The obsessive hero worship attached to the name of Jean-Luc Godard is stunning, especially with so much of his work bordering on mediocrity, where his films today suggest elitism and pure snobbishness, yet still he has legions of followers that literally worship every word that comes out of his mouth as if he is the founding father and spiritual voice of cinema itself, anointing him as a true cinema god.  As to whether he is deserving of this kind of loyal and obedient reverence that borders on cult worshipping certainly feels misguided, especially having seen the lethargic nature of his previous effort, Film Socialisme (2010), where he didn’t even bother to provide translated subtitles for the American theatrical release, instead calling it “Navajo English,” where the subtitle was comprised of no more than three words.  Despite the rave reviews then and now, this mostly incomprehensible, non-narrative style of film is really no different than anything else he’s been turning out for decades, where one can only describe the effort as “aimless indifference.”  There is no connection to anyone onscreen, absolutely none, and no attempt to make any connection, instead his preferred working method is to write films that are as dramatically inert as possible, where nothing is happening and there is no acting of any kind, just flat, emotionless and expressionless reading of words, oftentimes making no attempt at disguise, but simply reading passages out of a book.  Often he’ll just show us the book, nothing else, or the image of a highlighted name of a French philosopher Jacques Ellul on an i-Phone.  This is what passes as cinema, which has all the critics heralding a new radical approach from the “master,” but it’s as dry and uninvolving as anything you’re likely to see all year.  If anything, it’s the anti-cinema, as it simply fails to register as essential viewing.  Outside of some saturated colors that make for a few luminous images, that work just as well as photographs, Godard gives the audience no compelling reason to see this film, and don’t believe the hype that’s it’s the best use of 3D ever, as it’s mostly insignificant.  While there are a few 3D camera turns of superimposed imagery, this amounts to about ten seconds and feels more like a marketing gimmick, reminiscent of a cultural strategy from the 60’s counterculture when in 1971 social activist Abbie Hoffman wrote Steal This Book, urging interested readers to bypass the capitalist structure of paying for a book and literally take it for free.  That would be the radically appropriate way to watch a Godard film today, because the current $10 – 15 dollar ticket price is highway robbery for as uniquely disinterested a film as this, which most will find endlessly monotonous, a movie that gives the expression “art film” a bad name, and an over-hyped example of old-fashioned Ringling Bros. and Barnum & Bailey Circus snake oil salesmanship at its best, where you might as well call this film “The greatest show on earth.”      

Pull out all the superlatives, and then look again and presto! — the magic is gone.  Now frustratingly and agonizingly dull, bordering on pretentious and overly intellectual, what once passed for interaction is gone, where instead of a comprehensible storyline, entire films are little more than a series of obscure references and brief monologues spoken to no one in particular.  Godard does excel in the use of oversaturated colors, but it’s not enough, feeling overly tedious and just not very alluring to the viewer.  It happened some time ago when Godard lost interest in filmmaking, per se, and instead found a revitalization with video imagery, where his 8-part video project HISTOIRE(S) DU CINÉMA (1988 – 1998) is an examination of cinema itself, where who better than Professor Godard should lead a series of exploratory lectures on the history of cinema, pulling imagery out of everything that has come before to make a comment on contemporary times.  While no one doubts the significance of this major undertaking, though few in America actually experienced a live screening, the film has mostly become an essential tool in film studies classes, where bits and pieces are reviewed and analyzed, and the idea of compartmentalizing cinema takes on a new significance.  It was British filmmaker Peter Greenaway who was quoted in 2007 as saying, “Thirty-five years of silent cinema is gone, no one looks at it anymore.  This will happen to the rest of cinema.  Cinema is dead.” (Greenaway announces the death of cinema - and blames ...)  Godard would concur, reinventing himself in a new kind of cinema that does not even need to be watched in theaters, but can be streamed online or watched on computers or television sets via DVD’s, where viewers can utilize the pause and rewind buttons at their leisure.  This significantly alters the viewing experience, where there’s no relationship anymore to the communal theatrical experience, where people congregate and share ideas afterwards through lengthy conversations and discussions.  Instead, people take to the Twitter network or churn out thoughts or entire reviews on various websites, where social media is now the engine of cinema discourse, where cinema is no longer confined to theatrical distribution but is open to the entire world.  How else does one explain accessibility in such faraway places around the globe, where it’s computers that are actually keeping us connected.  One of the more intriguing juxtapositions in GOODBYE TO LANGUAGE is placing a relatively emotionless modern character (Héloïse Godet) next to television screen images of exaggerated silent film melodrama, where extraordinary heights are depicted next to a complete absence of emotion, where Godard continually fills the room with emptiness, where repeatedly the film likes to drift off into existential nothingness.  One reason Roxy the dog (Godard’s own pet) is such an appealing character in the film is because it has some life to it.  It “acts” alive, playing in the grass outdoors, unlike the lifeless human zombies that otherwise inhabit the movie.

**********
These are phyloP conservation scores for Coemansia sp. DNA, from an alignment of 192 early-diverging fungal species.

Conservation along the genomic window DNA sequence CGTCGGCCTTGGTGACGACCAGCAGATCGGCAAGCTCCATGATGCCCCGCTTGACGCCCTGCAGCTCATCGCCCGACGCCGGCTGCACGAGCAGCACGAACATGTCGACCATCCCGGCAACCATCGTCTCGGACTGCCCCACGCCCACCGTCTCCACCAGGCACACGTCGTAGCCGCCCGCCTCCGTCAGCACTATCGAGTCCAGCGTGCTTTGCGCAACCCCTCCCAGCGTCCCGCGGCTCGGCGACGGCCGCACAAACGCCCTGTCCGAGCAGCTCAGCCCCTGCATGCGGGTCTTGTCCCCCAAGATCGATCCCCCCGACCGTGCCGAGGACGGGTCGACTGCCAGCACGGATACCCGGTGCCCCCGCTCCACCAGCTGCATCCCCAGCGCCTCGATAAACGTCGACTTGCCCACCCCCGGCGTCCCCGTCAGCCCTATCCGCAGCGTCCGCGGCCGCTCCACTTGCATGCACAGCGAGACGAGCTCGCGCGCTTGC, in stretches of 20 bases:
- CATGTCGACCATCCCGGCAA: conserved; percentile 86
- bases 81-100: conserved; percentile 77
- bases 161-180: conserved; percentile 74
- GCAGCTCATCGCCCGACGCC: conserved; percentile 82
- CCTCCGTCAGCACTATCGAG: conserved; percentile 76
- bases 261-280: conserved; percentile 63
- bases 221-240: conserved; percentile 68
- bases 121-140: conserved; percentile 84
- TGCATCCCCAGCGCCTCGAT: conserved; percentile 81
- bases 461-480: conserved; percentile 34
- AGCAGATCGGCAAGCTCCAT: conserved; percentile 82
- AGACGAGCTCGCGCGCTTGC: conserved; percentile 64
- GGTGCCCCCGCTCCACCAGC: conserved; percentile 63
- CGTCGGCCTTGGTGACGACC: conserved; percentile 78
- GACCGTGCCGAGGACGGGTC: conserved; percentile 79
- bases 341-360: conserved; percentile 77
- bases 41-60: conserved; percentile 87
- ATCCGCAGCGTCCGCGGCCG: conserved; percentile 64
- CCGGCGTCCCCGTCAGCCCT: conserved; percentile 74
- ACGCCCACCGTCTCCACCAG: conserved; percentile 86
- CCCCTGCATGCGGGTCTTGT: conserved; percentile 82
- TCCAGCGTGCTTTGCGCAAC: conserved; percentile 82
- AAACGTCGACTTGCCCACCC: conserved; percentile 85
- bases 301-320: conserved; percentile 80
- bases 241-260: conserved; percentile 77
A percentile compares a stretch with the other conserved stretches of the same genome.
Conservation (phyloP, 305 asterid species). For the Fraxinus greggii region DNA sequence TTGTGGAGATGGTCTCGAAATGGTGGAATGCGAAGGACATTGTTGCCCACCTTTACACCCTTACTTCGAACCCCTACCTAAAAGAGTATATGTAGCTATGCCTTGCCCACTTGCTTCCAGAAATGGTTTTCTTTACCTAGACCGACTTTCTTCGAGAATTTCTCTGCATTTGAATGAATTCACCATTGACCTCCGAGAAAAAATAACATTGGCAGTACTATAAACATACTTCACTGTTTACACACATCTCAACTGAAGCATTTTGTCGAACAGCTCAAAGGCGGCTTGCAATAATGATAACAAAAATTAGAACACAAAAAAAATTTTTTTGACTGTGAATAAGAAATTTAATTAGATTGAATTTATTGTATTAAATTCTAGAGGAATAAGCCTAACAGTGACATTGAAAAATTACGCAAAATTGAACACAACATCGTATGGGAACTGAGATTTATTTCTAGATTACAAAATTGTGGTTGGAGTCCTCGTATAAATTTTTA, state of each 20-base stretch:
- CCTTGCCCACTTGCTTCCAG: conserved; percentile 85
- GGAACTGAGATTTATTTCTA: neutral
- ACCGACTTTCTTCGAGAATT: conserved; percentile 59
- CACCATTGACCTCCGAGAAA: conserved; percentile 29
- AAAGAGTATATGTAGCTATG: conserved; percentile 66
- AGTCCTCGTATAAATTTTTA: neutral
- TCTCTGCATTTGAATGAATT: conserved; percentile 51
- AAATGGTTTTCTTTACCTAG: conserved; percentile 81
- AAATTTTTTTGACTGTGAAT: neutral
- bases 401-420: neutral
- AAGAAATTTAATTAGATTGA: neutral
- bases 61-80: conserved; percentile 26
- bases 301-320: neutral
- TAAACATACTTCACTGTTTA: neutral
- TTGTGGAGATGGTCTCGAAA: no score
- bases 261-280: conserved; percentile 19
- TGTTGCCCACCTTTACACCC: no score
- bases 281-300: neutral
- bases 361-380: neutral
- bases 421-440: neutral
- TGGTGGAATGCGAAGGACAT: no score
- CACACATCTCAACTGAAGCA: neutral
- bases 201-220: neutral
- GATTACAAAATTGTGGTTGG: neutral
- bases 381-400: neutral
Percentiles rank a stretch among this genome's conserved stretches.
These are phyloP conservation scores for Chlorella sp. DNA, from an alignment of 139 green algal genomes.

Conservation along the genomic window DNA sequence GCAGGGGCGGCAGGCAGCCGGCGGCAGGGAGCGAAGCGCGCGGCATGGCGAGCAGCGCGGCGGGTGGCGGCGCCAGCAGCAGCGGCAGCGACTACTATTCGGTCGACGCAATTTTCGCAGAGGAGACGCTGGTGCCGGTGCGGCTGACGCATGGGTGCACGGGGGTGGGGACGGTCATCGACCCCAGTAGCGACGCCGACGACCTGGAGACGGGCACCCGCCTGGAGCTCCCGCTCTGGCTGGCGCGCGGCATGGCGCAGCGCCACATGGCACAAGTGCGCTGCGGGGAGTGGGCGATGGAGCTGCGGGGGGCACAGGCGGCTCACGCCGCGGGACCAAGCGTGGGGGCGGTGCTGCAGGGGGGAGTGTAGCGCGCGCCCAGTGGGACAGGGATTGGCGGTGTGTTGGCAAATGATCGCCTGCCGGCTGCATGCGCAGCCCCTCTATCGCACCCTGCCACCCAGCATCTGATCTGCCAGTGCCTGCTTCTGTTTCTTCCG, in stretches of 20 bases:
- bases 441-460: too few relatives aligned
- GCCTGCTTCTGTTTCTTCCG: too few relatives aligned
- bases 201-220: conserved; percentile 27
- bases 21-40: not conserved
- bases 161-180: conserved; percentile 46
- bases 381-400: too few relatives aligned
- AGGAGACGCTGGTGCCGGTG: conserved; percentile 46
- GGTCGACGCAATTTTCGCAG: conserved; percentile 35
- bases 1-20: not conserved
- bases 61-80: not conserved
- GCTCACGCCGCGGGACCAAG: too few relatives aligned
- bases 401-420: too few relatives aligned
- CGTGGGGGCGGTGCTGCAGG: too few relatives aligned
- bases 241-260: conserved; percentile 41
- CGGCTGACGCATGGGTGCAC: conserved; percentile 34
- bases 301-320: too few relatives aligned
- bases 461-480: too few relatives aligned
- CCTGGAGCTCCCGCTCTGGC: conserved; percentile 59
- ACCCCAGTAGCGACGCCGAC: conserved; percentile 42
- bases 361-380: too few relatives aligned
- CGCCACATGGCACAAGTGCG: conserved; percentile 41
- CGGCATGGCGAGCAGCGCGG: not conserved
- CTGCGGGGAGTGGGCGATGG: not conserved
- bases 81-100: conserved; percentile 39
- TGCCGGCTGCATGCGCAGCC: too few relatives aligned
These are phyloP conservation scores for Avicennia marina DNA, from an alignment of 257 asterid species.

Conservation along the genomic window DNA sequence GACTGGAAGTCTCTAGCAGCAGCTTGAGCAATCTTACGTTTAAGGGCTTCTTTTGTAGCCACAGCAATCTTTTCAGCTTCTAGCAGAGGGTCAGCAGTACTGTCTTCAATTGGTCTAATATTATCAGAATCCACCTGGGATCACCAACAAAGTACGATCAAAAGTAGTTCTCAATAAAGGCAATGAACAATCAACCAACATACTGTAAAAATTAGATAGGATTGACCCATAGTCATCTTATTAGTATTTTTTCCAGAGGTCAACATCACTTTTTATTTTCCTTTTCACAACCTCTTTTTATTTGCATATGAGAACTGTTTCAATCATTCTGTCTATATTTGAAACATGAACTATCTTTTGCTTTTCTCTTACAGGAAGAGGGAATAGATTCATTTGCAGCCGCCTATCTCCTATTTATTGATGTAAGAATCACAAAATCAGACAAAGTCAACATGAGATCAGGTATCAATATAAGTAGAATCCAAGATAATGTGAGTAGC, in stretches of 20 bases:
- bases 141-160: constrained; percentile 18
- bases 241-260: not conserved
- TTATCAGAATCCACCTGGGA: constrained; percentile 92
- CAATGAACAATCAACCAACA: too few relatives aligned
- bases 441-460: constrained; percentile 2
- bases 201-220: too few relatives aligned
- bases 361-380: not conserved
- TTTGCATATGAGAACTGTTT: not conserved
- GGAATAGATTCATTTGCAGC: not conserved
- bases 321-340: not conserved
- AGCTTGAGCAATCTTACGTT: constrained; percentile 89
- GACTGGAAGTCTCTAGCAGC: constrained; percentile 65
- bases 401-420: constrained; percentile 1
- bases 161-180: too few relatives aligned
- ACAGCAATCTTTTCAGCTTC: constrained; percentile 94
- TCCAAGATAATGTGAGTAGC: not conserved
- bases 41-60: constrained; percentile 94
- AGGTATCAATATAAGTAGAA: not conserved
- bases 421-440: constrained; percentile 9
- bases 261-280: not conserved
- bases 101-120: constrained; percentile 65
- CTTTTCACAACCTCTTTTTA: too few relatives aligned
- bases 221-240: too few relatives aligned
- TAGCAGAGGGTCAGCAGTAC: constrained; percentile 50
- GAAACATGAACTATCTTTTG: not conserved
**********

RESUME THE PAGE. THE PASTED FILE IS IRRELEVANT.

While the film follows around a couple, Héloïse Godet as Josette and Kamel Abdeli as Gédéon, there is precious little connection ever expressed between them, where they’re never seen actually engaging one another’s full attention, but instead each seems to be lost in their own world, occasionally spouting some commentary, like something read in a newspaper, or passages from a book, where nothing uttered has the remote feel of ordinary conversation, but must rise to the level of something significant or professorial, which adds an air of pretentiousness to the entire film.  For some reason, likely Godard’s instructions, Josette throws her clothes off in nearly every scene, spending most of the film naked, offering no real commentary other than men like to look at naked women.  The soundtrack also is filled with sporadic gunshots ringing out, as if fulfilling Godard’s original prophecy that “All you need for a movie is a girl and a gun.”  While the use of a ferry is a regular occurrence, the entire film has the feel of an overall journey, where there is no real time line, as audiences are whisked in and out of fragmented sequences at will, seemingly with no rhyme or reason, which could easily be different time frames, where the overall feel is sketchy at best.  As is Godard’s tendency, rather than dwell on ideas or expand on them, he prefers to simply introduce random thoughts throughout, as if each is itself a paragraph or essay on knowledge, but one for the audience to discover.  It’s as if Godard is instructing the audience to pause, pull out your i-Phones and look this up, read a few paragraphs on the subject or as much as you please, and then continue with the film, pausing with each new reference, which is exactly what many are prepared to do.  At the same time, there are brief snippets of music, where as soon as it becomes recognizable, Godard cuts to something else, where nothing is ever allowed to develop.  This concept of cinema through fragmentation or viewing only individual sections at a time seems to play into the idea that the modern film audience simply has no patience for sitting through an entire movie anymore and that their attention span is challenged.  Therefore Godard is making movies for an attention deficit disorder (ADHD) world, as if we can no longer read, hold a thought, or carry on a conversation.  While he’s always made literary connections, the idea of simply showing the image of a book in 3D suggests they’re already outdated and not in much use anymore, but have also become part of the forgotten relics, like silent era cinema.  The constant jump cuts and jarring interruptions, along with so many repetitive images and sounds, turns the film into a video loop that should be running continuously in some art museum where viewers could drift in and out at any particular section or return to it sometime later, where twenty minutes is all anyone would need to spend with this film.